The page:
Vulnerable communities disproportionately affected by global warming are being given ‘insufficient’ funds to help adapt to extreme climate impacts, the latest report from the Intergovernmental Panel on Climate Change (IPCC) says.
“Current global financial flows for adaptation are insufficient for, and constrain implementation of, adaptation options, especially in developing countries”, the scientists report says.
Wealthy governments have failed to provide US$100 billion of climate finance a year they promised to developing countries by 2020, with the US responsible for the vast majority of the shortfall.
Finance for adapting to climate change – rather than cutting emissions – has been particularly low.
At Cop26 in 2021, all countries agreed that developed nations would double their adaptation finance by 2025 on 2019 levels and a group of self-proclaimed “champions” has been set up to try to implement this.
The IPCC’s scientists warned time for adaptation action is rapidly running out because measures will increasingly become ‘constrained and less effective’ as temperatures rise.
When countries can no longer adapt to climate change, they will suffer devastating loss and damage as a consequence of escalating climate-related hazards like heatwaves, droughts and storms.
The United Nations Environment Programme (UNEP) estimates US$340 billion will be needed every year for adaptation, but only about seven percent of climate finance flows are currently spent in that direction.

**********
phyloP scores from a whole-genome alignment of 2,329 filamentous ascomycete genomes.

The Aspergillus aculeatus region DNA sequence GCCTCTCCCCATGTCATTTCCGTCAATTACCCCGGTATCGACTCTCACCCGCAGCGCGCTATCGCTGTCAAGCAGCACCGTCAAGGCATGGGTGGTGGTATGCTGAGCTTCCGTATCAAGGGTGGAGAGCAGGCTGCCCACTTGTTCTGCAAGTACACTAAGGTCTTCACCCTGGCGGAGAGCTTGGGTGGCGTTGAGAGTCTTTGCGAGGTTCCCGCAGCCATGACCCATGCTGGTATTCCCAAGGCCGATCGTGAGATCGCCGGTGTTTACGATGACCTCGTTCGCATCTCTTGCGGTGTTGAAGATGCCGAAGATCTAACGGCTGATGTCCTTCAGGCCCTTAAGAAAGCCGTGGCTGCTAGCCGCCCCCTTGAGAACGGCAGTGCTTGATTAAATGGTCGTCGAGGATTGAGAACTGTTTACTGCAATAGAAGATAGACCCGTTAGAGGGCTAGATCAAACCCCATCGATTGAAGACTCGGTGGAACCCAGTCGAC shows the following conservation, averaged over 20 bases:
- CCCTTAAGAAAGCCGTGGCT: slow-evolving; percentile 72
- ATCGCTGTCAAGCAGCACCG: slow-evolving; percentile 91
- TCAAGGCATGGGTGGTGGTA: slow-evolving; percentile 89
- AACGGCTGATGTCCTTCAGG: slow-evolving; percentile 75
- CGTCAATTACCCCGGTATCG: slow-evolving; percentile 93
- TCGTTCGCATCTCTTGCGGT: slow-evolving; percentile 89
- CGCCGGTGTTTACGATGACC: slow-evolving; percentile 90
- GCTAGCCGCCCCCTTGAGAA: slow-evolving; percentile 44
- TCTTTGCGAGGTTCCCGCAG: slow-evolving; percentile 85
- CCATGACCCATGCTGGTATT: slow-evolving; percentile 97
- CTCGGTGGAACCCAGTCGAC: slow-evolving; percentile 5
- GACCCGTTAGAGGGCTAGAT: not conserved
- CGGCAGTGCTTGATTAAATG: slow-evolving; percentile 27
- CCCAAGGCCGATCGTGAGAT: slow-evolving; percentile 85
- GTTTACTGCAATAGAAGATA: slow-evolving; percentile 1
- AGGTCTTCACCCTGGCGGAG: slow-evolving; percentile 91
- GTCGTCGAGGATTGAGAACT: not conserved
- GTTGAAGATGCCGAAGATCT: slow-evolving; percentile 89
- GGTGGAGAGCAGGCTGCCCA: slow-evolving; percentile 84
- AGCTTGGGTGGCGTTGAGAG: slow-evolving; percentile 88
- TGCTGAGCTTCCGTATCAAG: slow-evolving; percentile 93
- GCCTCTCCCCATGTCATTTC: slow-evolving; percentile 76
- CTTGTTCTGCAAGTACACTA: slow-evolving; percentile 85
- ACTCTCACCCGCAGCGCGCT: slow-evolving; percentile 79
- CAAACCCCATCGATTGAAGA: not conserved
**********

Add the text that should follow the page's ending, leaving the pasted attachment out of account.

Aditi Mukherji, one of the authors of the report, told Climate Home that the lack of funding forces low-income countries into further debt.
Seventy-one percent of public climate finance was provided through loans in 2020, with grants having much smaller role, according to the latest assessment by the OECD.
“It is a huge injustice”, Mukherji said. “Least developed countries and coastal communities who have not caused the problem are now having to take loans to solve the problem. It makes hardly any sense.”
The IPCC report summarises the state of knowledge of climate change science, its impacts and risks and the progress made on mitigation and adaptation. The text was approved by all member governments after a week-long session in Switzerland.
Scientists say the pace and scale of what has been done so far, and current plans, are insufficient to tackle climate change.
While highlighting the lack of money for adaptation, the report also says climate finance also needs to increase ‘many-fold’ for emissions-cutting measures in order to achieve climate goals.
Despite absorbing the overwhelming majority of the money pot, funding for measures to cut emissions still falls short of the levels needed to limit warming to 1.5°C across all sectors and regions.
“Adaptation and mitigation are closely interlinked,” Mukherji said. “Unless we reduce our emissions now we are locked in a cycle of irreversible impacts”.
“We cannot think we can continue to emit, make the planet warmer and those who are affected will continue to adapt. That is not going to happen. Adaptation will always have some limits.”
The report says some tropical, coastal, polar and mountain ecosystems have already reached hard adaptation limits. That means any action becomes unfeasible to avoid risks. An example is when a small island becomes uninhabitable due to sea level rises and lack of freshwater.
The IPCC has also found ‘increased evidence’ of maladaption, which occurs when measures backfire and increase vulnerabilities.
Mukherji says there is a need for a less technocratic approach. “The most appropriate actions need to be decided by those who are most affected. You cannot go from outside and impose views on the communities,” she said.
SOURCE: CLIMATE HOME/PACNEWS